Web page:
We also headed to Marcus Sedgwick’s signing, and he was the nicest man ever. He chatted away to Dora about Poland (where she’s from) as he’d lived there for a while, and was planning on taking his partner there this summer. I got my favourite book by him signed, and he drew a coffin in it – he knows me so well already!

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Bring me my Dragons: Writing Fantasy Today

With Frances Hardinge, Amy McCulloch, Jonathan Stroud and Ruth Warburton, chaired by Marc Aplin

 
We didn’t actually have tickets for this talk but we got back just as they were finishing the introductions and there were still some spare seats so we sat down. After that I’m not really sure what happened to be honest. There seemed to be a lot tangents going on, and definitely no talk of dragons. The early start and sunburn perhaps got the better of me.

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Heroes of Horror

With Charlie Higson, Will Hill, Derek Landy and Darren Shan, chaired by Rosie Fletcher

 
Thankfully we managed to perk up for the final talk, because two of my favourite British writers were on the panel – Darren Shan and Derek Landy, and it was hilarious as well as interesting!

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A lot of the discussion revolved around how much is too much in YA Horror. And the answer? You can get away with anything, apart from decapitating mothers! Both Landy and Shan also discussed the beauty of publishing long series and how you grow as a writer, alongside your characters, from book 1 to book 12.

Random Happenings:

  • I knew Rainbow Rowell was popular but woah! Her signing queue was INSANE. They were everywhere, and most people had like four books to sign. Crazy!
  • I really wanted to go and talk to Lucy Saxon who didn’t have anyone in her signing queue when we got there, but I couldn’t justify buying another book. I really enjoyed her book Take Back the Skies, despite the ending, and she looked awesome, but it’s not really the done thing is it…just walking up for a chat with nothing to get signed!?
  • I was proper fangirling over the fact that Juliet Landau (Drusilla from Buffy) was there, and half way through the day they set up a place for Anthony Head (GILES) next to her but he was never there 😦 I was totally willing to spend £20 to talk to him. GILES!!
  • While we were waiting for the first talk, Stan Lee walked past us to get to his Photo Shoot area. It was pretty cool.

Don’t worry if you missed YALC, look out for my post of Day 2, and I’ll also be posting a gallery and links to the best news coverage of the event – you’ll feel like you were there by the end of it.

Top Ten Tuesday: Books I’d recommend to reluctant readers.

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Top Ten Tuesday is an original feature/weekly meme created by The Broke and the Bookish (Click the image to visit them). This week the topic is Books you would recommend to X.

I have gone for books that I would recommend to reluctant readers and split them into boys and girls and narrowed it down to the 8 – 14 age bracket. Not that I think these books are limited to those demographics.. of course!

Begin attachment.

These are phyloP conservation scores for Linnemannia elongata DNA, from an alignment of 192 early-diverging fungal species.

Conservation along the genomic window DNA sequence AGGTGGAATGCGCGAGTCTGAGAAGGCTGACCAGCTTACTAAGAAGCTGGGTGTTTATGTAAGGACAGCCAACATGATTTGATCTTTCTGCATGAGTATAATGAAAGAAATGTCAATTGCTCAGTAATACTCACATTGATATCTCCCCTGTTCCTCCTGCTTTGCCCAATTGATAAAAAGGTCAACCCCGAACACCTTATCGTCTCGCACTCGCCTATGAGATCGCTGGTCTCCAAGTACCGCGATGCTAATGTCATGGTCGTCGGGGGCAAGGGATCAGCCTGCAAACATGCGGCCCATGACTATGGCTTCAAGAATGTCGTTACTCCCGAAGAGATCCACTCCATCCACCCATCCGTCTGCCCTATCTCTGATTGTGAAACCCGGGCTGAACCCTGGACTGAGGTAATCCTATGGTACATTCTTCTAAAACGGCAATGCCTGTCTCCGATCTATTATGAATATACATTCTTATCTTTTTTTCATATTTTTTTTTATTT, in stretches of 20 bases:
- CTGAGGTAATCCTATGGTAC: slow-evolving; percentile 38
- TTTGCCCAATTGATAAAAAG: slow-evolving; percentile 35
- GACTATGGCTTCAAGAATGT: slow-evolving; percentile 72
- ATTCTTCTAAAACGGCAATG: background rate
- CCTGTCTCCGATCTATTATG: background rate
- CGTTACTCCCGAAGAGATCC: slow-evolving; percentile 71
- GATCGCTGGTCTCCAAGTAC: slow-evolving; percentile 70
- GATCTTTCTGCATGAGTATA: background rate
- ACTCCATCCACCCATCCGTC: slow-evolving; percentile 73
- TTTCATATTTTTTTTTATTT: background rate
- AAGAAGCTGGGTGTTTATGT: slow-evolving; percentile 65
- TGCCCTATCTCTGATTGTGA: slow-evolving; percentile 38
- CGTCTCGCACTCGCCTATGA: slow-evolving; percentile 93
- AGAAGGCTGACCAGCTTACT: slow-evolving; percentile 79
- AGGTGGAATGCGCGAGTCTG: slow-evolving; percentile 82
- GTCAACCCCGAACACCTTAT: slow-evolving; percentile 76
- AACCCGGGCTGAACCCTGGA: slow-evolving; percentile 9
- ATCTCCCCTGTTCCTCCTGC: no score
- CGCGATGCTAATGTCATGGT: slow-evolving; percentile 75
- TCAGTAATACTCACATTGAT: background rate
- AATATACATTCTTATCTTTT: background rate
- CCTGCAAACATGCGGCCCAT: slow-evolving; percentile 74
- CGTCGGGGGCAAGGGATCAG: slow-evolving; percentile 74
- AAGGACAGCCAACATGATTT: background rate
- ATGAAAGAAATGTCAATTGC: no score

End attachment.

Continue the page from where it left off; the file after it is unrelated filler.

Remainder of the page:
Boys:

Why don’t more boys read? Especially teenagers….is it just not cool? There are some great books aimed at boys though, of all ages.

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Girls:

When I was younger I was encouraged to read books like Little Women and Pride & Prejudice, and I’m not dissing them (I am a bit) but they’re not the most exciting are they. If I’d discovered books like these earlier, I think I would have been a prolific reader from an earlier age.

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Feel free leave a link to your TTT post and I’ll check them out!

Monthly Round Up!

October 2013
October on Lipsyy Lost & Found was Horror October.

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Total Posts: 30

New WP Followers: 28

Books Read & Reviewed (6):

  • Human Remains – Elizabeth Haynes, 4/5 (Review)
  • Doctor Sleep – Stephen King 4/5 (Review)
  • Words Once Spoken – Carly Drake 3/5 (Review)
  • The Coldest Girl in Coldtown – Holly Black 5/5 (Review)
  • Zom-B Underground – Darren Shan 3/5 (Review)
  • The Polaris Whisper – Kenneth Gregory 4/5 (Review)

Favourites Fridays:
Most Fridays I have been posting about my favourite books or authors

  • #13 The Birthing House – Christopher Ransom (View Post)
  • #14 Edgar Allan Poe (View Post)
  • #15 The Pilo Family Circus (View Post)
  • #16 Exquisite Corpse – Poppy Z. Brite (View Post)

Most Viewed Posts:

  1. WWW Wednesday 09/10/2013 (View Post)
  2. *Fangirl Alert* The One (The Selection #3) by Kiera Cass (View Post)
  3. WWW Wednesday 16/10/2013 (View Post)

Books Purchased: 
I was good this month and told myself NO MORE PROPER BOOKS until I get my TBR pile down. It didn’t stop me from getting some Kindle Bargains though.

1. A Shade of Vampire by Bella Forrest £0.77
2. Gone Girl by Gillian Flynn £0.99
3. Sixteen Sixty-One by Natalie Lucas £0.99
4. The Seance by Tricia Drammeh £0.00

Books Swapped: 
I only Swapped one book this month. Head to Readitswapit.co.uk if you’re in the UK and want to join. My username is Lipsyp1

Swap #1: Murphy’s Law by Colin Bateman for Trainspotting (never read this!) by Irvine Welsh.

ARCs/Giveaways:
I had waaaaay too many books in my NetGalley library for a while there so I’ve stayed well clear of requesting anymore.

I did receive Orbital Kin by James E. Parsons however. I follow James on Twitter and he was looking for reviewers. Looking forward to it!

*BOOK (AND COVER) OF THE MONTH*

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I hope you guys enjoyed Horror October as much as I did. It’s nice to have a theme!